hormone treatment considered illegal

I stumbled upon this article...I hope we are not only talking about NDT here...?!

channel4.com/news/mother-te...

Is this a typical example of narrow-mindedness on behalf of UK authorities, or are those alternative doctors a potential danger to their patients...?

27 Replies

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  • Anna69,

    NHS can be very heavy handed with parents who challenge their children's treatment (or lack thereof). Mary Kidson's daughter has been back home for over a year now.

    healthunlocked.com/search/m...

  • Mary Kidson's mother went against the 'guidelines' of the UK. There has been a big 'ho-ha' about natural dessicated thyroid hormones even though they have been proven since 1892 to allow people to get back to a normal life without symptoms.

    In the UK - due to the fact that since NDT was first used in 1892 up to the late 50's/60's when there was a big push by the pharma companies to introduced levothyroxine as the 'perfect' replacement.

    As it has been proven not to be so 'perfect' for many patients they refuse to prescribe NDT as it has never been 'licenced'. In 1892 they were more concerned about people dying a horrific death due to no treatment whatsoever and should be called 'grandfathered' due to its long history of successful use.

    These are previous posts re Mary Kidson :

    healthunlocked.com/search/m...

  • I have to admit I am beginning to feel slightly hesitant about those so called Hertoghe doctors...and I'm seeing one myself. I am grateful for their existence as they are the one of the very few doctors in Europe to prescribe NDT, and to work with pharmacies that carry those and other drugs often prescribed by these doctors.

    But I have read "The hormone solution" by T. Hertoghe, and it seems to be focused mainly on anti-aging hormone therapy...and that is where I begin to question those methods. It's one thing to treat a hormone deficiency (like in my case, thyroid hormone deficiency caused by Hashimoto's disease), quite another to restore hormone levels in range to youthful levels.

    A woman in her 50s is not supposed to have the estrogen and progesterone levels of a 20-year-old. The latter is supposed to be able to conceive and carry a foetus to term; the former is not. And I am not sure it's even a good thing to manipulate hormone levels. If nature intended for them to decline as we age, why try to restore them to what they looked like 20 or 30 years ago? As far as I interpret Dr. H's ideas, our hormones peak in our early 20s, and begin to decline in our early 30s already. Does that mean the hormone levels of a healthy 20-year-old are those we should aim for in patients aged 50, 60, and even older?

    If so, is that really a healthy approach, to go against what nature intended?

    Human growth hormone (HGH) is another controversial matter. My doctor has wanted to prescribe it for me for years; so far, I have declined, not only because of the outrageous costs associated with this treatment, and that fact that it has to be injected daily, but also because I am not sure I should try to restore the HGH levels I had 25 years ago. My HGH levels are in range but not optimal, according to doctor. It's one thing to prescribe HGH to a child who otherwise would risk dwarfism (in which case it's reimbursed by social security), but quite another to prescribe it to individuals with levels in range, although not as high as in their youth.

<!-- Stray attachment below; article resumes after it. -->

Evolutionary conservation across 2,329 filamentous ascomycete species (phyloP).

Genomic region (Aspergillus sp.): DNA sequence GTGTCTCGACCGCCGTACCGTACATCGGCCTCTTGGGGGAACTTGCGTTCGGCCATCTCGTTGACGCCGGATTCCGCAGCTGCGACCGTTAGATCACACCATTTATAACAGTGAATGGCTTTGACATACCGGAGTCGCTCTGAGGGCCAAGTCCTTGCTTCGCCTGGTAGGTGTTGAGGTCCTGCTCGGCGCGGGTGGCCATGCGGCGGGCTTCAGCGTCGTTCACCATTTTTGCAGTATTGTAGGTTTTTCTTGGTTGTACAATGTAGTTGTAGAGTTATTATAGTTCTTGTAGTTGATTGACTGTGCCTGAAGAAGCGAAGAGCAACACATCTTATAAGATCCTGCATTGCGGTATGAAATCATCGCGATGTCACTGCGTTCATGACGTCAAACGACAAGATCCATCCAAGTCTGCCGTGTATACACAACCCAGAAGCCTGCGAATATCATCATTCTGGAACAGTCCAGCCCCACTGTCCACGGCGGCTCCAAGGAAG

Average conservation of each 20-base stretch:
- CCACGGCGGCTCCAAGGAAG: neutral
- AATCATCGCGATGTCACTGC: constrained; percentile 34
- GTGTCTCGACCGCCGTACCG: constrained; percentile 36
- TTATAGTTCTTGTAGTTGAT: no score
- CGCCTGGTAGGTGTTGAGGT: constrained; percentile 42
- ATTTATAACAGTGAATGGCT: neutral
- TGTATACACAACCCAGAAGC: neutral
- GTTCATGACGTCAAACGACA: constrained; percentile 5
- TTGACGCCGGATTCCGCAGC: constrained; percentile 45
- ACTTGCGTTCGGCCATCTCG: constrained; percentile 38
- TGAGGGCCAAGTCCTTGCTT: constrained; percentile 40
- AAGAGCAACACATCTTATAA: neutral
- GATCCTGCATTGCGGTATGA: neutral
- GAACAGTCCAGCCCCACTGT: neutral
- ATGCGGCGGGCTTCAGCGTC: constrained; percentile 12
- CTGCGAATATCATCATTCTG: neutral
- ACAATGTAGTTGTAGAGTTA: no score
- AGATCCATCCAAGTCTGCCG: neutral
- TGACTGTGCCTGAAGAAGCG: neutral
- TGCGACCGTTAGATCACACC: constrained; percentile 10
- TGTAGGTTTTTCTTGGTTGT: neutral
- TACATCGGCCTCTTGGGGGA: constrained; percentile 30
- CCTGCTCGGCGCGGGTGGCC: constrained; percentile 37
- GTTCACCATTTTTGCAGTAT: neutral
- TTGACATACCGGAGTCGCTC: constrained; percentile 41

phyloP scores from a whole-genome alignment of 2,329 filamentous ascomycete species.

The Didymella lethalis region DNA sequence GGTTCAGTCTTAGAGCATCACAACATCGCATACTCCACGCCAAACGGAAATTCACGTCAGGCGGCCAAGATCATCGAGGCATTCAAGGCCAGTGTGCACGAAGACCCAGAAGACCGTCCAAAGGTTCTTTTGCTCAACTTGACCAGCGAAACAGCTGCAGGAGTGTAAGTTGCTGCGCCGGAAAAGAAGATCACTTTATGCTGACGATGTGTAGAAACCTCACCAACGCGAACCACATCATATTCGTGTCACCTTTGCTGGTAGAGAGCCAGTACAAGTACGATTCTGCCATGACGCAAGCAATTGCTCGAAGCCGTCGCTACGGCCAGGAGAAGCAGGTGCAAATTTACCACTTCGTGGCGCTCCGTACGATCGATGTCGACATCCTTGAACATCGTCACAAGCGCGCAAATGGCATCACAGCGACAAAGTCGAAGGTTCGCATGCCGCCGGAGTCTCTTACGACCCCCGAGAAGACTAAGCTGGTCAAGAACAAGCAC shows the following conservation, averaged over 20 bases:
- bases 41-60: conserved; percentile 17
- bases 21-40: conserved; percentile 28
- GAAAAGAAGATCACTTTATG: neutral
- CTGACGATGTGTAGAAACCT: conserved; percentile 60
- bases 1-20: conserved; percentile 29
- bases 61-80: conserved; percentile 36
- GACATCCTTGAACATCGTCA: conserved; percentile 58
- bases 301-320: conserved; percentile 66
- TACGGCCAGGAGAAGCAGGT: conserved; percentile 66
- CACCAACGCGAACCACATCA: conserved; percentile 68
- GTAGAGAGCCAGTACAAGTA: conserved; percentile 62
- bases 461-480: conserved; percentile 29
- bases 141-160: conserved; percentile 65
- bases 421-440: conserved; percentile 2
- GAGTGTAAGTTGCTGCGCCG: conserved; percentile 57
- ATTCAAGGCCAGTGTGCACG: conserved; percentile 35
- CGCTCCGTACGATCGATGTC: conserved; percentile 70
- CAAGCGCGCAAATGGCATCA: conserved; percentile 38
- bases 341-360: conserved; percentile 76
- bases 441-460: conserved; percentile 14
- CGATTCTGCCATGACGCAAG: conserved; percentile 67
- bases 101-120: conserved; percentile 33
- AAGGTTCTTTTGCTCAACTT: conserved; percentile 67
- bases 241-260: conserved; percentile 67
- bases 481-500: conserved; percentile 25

I went to see a Hertoghe doctor because I was not doing well on T4 drugs only, and all other doctors seemed obsessed with the TSH (which never corresponded with how I felt). But now, treatment seems to be more and more focused on anti-ageing therapy, and that is when I start feeling uncomfortable about this whole business...as I am not convinced we should try to go against what nature intended, and try to reverse the normal aging process.

  • thecat346,

    Aren't you manipulating your hormone levels by taking NDT? I don't consider taking HRT to relieve symptoms of menopause to be manipulating hormones or to be an anti-ageing therapy. If symptoms of any hormone deficiency can be relieved by supplementing or manipulating hormones, why not?

  • I think that you might misunderstand the hormone thing.

    old woman syndrome is often referred to under active symptons.

    I am 48 and old woman in the supermarket run round faster than me.and whenu i was having periods i used to say what is wrong with my brain why have i got brain fog .why do i feel different to other people.why i am I fat and hardly eat anything. Why do I exercise everyday and my friend doesn't exercise she is thin.And eats a lot.And I don't.

    when I went to see my metabolic advisor who also see dr hetogge . Baring in mind she has hystorectomy at 40 and is now 60 .i went to see her at 45 i could barely walk and i am havi g periods. She is runni g around the kitxhen and running up and sown the stairs.

    she ice skates. I can barely benddown at the moment

    it's getting all the things imbalances

    sorry to be down I wish I could afford to see them.

    kjc

  • Yes, the cost is a problem. Not only are their fees horrendous, but those drugs are expensive, and several, including NDT, not reimbursed by social security.

    Isn't there any doctor trained by Hertoghe in the UK? He organizes seminars and lectures all around Europe, so there must be doctors working according to his methods in other countries as well. If you add traveling to Belgium to all other costs, we are talking about a fortune...which is a shame. I wish all doctors were more open-minded, and willing to prescribe non-conventional drugs when clearly patients are not doing well on conventional ones...